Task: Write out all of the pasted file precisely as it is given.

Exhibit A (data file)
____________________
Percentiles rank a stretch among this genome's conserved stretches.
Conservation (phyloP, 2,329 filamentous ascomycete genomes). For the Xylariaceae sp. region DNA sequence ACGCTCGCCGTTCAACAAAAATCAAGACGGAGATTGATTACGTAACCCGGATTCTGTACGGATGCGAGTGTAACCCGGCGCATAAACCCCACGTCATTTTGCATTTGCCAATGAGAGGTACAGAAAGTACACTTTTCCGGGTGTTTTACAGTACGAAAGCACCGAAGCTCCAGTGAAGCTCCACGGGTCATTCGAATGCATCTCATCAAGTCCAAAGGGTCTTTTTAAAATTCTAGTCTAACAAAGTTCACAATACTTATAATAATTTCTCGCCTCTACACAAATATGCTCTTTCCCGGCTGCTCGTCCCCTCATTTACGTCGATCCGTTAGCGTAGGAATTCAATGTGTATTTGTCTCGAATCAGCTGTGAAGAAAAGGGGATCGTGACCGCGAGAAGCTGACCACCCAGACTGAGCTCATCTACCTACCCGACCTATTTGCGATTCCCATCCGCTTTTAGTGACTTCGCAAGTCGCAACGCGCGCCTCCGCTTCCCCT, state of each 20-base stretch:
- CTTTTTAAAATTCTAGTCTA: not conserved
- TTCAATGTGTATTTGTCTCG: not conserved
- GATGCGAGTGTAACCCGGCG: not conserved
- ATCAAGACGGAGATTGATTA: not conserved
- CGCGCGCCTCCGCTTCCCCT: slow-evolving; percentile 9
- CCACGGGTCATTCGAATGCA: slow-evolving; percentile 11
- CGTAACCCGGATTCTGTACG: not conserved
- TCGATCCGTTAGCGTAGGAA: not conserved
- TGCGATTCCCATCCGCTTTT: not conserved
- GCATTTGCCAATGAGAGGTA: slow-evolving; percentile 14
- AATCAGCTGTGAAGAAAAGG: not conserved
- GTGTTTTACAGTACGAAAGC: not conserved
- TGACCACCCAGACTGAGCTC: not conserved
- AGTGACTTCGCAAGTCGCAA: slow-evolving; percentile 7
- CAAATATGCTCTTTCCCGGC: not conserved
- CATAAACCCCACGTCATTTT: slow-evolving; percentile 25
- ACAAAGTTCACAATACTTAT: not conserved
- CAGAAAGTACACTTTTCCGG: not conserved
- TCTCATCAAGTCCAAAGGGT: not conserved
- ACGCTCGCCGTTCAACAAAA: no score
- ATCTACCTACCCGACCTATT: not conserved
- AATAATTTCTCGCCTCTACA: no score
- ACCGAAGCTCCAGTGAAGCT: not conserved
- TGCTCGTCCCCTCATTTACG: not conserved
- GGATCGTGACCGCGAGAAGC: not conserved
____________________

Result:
Percentiles rank a stretch among this genome's conserved stretches.
Conservation (phyloP, 2,329 filamentous ascomycete genomes). For the Xylariaceae sp. region DNA sequence ACGCTCGCCGTTCAACAAAAATCAAGACGGAGATTGATTACGTAACCCGGATTCTGTACGGATGCGAGTGTAACCCGGCGCATAAACCCCACGTCATTTTGCATTTGCCAATGAGAGGTACAGAAAGTACACTTTTCCGGGTGTTTTACAGTACGAAAGCACCGAAGCTCCAGTGAAGCTCCACGGGTCATTCGAATGCATCTCATCAAGTCCAAAGGGTCTTTTTAAAATTCTAGTCTAACAAAGTTCACAATACTTATAATAATTTCTCGCCTCTACACAAATATGCTCTTTCCCGGCTGCTCGTCCCCTCATTTACGTCGATCCGTTAGCGTAGGAATTCAATGTGTATTTGTCTCGAATCAGCTGTGAAGAAAAGGGGATCGTGACCGCGAGAAGCTGACCACCCAGACTGAGCTCATCTACCTACCCGACCTATTTGCGATTCCCATCCGCTTTTAGTGACTTCGCAAGTCGCAACGCGCGCCTCCGCTTCCCCT, state of each 20-base stretch:
- CTTTTTAAAATTCTAGTCTA: not conserved
- TTCAATGTGTATTTGTCTCG: not conserved
- GATGCGAGTGTAACCCGGCG: not conserved
- ATCAAGACGGAGATTGATTA: not conserved
- CGCGCGCCTCCGCTTCCCCT: slow-evolving; percentile 9
- CCACGGGTCATTCGAATGCA: slow-evolving; percentile 11
- CGTAACCCGGATTCTGTACG: not conserved
- TCGATCCGTTAGCGTAGGAA: not conserved
- TGCGATTCCCATCCGCTTTT: not conserved
- GCATTTGCCAATGAGAGGTA: slow-evolving; percentile 14
- AATCAGCTGTGAAGAAAAGG: not conserved
- GTGTTTTACAGTACGAAAGC: not conserved
- TGACCACCCAGACTGAGCTC: not conserved
- AGTGACTTCGCAAGTCGCAA: slow-evolving; percentile 7
- CAAATATGCTCTTTCCCGGC: not conserved
- CATAAACCCCACGTCATTTT: slow-evolving; percentile 25
- ACAAAGTTCACAATACTTAT: not conserved
- CAGAAAGTACACTTTTCCGG: not conserved
- TCTCATCAAGTCCAAAGGGT: not conserved
- ACGCTCGCCGTTCAACAAAA: no score
- ATCTACCTACCCGACCTATT: not conserved
- AATAATTTCTCGCCTCTACA: no score
- ACCGAAGCTCCAGTGAAGCT: not conserved
- TGCTCGTCCCCTCATTTACG: not conserved
- GGATCGTGACCGCGAGAAGC: not conserved